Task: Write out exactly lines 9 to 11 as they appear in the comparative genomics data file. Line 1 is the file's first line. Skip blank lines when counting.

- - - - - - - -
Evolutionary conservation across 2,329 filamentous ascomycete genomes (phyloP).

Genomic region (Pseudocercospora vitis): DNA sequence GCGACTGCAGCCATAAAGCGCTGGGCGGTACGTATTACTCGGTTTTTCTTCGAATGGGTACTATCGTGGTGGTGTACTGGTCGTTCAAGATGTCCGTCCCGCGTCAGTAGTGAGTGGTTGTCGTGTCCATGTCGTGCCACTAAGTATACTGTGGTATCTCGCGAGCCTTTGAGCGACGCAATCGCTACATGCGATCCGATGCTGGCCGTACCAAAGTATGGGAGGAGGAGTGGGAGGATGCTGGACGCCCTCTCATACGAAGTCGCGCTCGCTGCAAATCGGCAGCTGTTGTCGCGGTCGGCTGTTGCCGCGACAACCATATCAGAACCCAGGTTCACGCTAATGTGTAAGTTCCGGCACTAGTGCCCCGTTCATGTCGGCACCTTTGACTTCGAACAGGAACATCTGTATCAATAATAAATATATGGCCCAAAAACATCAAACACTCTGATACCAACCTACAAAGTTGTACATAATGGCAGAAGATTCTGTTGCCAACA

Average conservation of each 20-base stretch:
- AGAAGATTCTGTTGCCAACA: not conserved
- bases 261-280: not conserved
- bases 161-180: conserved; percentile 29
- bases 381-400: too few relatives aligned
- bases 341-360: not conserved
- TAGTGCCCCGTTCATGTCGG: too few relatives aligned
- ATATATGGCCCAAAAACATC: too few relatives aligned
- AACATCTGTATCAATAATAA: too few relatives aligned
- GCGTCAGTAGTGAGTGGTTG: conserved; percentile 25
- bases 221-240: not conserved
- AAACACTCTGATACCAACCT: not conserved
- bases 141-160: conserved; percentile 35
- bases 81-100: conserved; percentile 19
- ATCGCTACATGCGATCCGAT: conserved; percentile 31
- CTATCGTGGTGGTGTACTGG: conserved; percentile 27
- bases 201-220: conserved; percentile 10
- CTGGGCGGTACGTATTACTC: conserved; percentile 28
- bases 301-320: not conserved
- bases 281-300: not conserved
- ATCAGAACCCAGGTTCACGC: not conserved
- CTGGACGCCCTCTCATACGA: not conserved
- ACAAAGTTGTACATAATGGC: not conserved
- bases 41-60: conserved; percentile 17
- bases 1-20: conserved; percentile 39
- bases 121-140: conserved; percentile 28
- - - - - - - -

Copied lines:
- TAGTGCCCCGTTCATGTCGG: too few relatives aligned
- ATATATGGCCCAAAAACATC: too few relatives aligned
- AACATCTGTATCAATAATAA: too few relatives aligned